Algeria: Security forces must not use excessive force against peaceful protesters
Algerian security forces must refrain from using excessive or unnecessary force to disperse peaceful demonstrations against President Abdelaziz Bouteflika’s bid for a fifth term in office, said Amnesty International, ahead of a fresh wave of protests planned tomorrow all over the country.
Since 22 February, a series of largely peaceful demonstrations have taken place across the country including protests by lawyers, students and journalists opposing a fifth mandate for President Bouteflika, who has been in power for nearly 20 years, in the upcoming presidential elections on 18 April.
“As tensions rise amid growing protests, we are appealing to the Algerian authorities to exercise restraint, respect the rights of demonstrators and not to use excessive or unnecessary force to quell peaceful protests,” said Magdalena Mughrabi, Middle East and North Africa Deputy Director at Amnesty International.
“The world’s eyes are on Algeria right now and how the government chooses to respond to these demonstrations will be a crucial test of its commitment to upholding the rights to freedom of expression and peaceful assembly.
“Security forces must only use force as a last resort and even then, it should only be used proportionately and when absolutely necessary.”
The vast majority of protests have been peaceful, but some protesters responded by throwing stones after law enforcement officers used tear gas.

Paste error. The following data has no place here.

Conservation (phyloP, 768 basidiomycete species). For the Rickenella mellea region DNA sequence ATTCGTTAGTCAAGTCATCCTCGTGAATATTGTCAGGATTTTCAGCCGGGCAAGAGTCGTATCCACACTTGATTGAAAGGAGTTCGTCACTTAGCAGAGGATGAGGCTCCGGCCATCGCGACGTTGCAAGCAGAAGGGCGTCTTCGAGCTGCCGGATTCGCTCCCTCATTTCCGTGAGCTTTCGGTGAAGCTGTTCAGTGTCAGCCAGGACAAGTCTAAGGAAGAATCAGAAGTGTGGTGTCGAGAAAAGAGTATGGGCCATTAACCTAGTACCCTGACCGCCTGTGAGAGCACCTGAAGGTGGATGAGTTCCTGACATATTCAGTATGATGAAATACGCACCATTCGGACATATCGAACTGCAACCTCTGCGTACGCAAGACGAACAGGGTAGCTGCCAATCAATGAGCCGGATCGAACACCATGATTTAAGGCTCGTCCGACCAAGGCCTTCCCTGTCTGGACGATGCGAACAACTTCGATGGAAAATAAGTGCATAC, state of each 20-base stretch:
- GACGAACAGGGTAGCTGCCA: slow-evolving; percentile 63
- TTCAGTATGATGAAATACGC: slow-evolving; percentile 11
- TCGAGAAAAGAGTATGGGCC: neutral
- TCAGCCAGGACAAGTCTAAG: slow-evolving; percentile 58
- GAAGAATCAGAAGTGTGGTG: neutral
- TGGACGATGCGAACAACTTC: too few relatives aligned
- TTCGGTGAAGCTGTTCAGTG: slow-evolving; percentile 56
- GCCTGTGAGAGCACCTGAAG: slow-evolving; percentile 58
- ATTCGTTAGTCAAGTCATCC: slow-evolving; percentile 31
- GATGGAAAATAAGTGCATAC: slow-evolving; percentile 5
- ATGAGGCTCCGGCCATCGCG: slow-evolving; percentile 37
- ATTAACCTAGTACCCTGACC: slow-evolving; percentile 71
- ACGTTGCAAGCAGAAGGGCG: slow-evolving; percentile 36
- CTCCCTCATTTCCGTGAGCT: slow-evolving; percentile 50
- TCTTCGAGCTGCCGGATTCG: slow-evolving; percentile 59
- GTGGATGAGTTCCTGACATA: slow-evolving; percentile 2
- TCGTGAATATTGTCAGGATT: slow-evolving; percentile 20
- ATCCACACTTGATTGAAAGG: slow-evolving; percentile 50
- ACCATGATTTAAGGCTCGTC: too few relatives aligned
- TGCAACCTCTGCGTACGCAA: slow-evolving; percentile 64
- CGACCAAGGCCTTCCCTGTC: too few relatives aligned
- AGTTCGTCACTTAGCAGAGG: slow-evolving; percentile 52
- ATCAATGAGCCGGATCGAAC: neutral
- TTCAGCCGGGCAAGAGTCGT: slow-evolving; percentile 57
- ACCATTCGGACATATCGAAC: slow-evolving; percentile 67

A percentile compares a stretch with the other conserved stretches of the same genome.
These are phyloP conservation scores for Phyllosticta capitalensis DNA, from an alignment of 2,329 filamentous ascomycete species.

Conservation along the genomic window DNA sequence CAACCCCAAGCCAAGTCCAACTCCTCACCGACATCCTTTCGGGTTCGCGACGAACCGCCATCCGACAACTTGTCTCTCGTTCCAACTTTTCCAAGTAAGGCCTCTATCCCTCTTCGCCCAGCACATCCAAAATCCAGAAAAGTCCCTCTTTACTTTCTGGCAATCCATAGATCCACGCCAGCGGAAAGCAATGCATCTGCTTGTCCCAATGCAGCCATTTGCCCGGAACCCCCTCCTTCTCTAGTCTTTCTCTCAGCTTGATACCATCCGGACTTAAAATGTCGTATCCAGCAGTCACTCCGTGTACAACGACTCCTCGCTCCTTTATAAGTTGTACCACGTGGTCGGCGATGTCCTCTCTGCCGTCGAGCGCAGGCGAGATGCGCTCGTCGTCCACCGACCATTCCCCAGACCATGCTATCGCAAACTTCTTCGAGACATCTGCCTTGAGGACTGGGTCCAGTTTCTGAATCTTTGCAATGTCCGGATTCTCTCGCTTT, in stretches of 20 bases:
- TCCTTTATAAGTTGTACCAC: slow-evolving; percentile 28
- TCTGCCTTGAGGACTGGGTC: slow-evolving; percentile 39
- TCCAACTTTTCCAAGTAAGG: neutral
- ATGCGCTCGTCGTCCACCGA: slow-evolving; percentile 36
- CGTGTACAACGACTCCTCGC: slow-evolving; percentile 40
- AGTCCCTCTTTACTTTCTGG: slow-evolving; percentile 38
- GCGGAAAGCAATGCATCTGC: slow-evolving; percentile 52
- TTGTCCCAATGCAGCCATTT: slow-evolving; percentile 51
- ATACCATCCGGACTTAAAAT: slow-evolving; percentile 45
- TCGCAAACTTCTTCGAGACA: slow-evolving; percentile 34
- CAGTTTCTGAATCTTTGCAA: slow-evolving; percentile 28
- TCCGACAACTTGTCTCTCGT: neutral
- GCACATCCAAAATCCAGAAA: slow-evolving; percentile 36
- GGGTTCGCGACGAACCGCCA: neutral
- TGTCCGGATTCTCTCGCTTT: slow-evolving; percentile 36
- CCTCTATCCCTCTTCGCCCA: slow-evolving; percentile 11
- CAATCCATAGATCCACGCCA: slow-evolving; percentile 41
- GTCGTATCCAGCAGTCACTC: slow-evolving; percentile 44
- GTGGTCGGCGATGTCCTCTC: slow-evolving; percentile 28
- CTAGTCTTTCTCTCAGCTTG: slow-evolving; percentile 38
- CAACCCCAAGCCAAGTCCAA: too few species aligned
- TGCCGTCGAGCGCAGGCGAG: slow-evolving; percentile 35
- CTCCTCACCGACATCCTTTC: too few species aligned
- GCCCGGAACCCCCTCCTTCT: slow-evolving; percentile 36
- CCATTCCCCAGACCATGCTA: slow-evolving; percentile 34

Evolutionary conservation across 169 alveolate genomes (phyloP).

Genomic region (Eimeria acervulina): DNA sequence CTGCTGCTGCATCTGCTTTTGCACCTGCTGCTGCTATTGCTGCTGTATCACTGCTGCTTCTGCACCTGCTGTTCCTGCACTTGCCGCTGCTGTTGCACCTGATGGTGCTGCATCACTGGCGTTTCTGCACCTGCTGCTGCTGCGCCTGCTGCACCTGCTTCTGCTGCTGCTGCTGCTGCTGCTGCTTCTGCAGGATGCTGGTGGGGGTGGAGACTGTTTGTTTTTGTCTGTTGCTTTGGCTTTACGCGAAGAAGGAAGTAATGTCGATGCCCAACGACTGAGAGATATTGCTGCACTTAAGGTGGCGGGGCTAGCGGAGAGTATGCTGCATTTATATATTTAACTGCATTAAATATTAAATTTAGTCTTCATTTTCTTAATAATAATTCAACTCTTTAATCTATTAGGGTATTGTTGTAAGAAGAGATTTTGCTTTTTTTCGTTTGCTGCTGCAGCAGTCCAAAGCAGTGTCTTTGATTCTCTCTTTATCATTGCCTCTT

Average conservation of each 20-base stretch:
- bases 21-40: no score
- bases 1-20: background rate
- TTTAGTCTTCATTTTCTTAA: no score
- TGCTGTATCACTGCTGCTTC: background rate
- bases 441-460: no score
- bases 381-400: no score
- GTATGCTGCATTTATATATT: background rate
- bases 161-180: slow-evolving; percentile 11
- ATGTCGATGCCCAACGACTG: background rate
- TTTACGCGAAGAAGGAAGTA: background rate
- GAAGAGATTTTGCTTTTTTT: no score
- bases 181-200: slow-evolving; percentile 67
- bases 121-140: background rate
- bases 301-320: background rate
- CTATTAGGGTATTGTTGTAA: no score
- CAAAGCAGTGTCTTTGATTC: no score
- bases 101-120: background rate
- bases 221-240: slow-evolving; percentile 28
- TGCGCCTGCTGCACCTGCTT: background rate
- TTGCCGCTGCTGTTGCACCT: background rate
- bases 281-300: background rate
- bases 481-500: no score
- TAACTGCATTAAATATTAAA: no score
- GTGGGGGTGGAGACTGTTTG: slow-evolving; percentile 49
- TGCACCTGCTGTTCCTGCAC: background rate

Algeria’s authorities have allowed the demonstrations to take place despite a blanket ban on protests in the capital Algiers since 2001.
However, at least 41 protesters have been arrested since the demonstrations began last Friday, according to official figures. Most were arbitrarily detained for a few hours before being released. In addition, today, at least four journalists were detained while participating in and covering a protest calling for freedom of the press; they too were subsequently released.
“Targeting protesters with arbitrary arrest or prosecutions would be a flagrant violation of the right to freedom of expression and assembly. Algerian authorities must ensure their actions do not violate the country’s own constitution or its international obligations,” said Magdalena Mughrabi.
“They must also guarantee the right to freedom of movement for protesters and ensure journalists are able to report freely on the demonstrations with no censorship of media coverage.”
For more information please contact:
Lucy Scholey, Amnesty International Canada (English): + 613-744-7667 ext. 236; firstname.lastname@example.org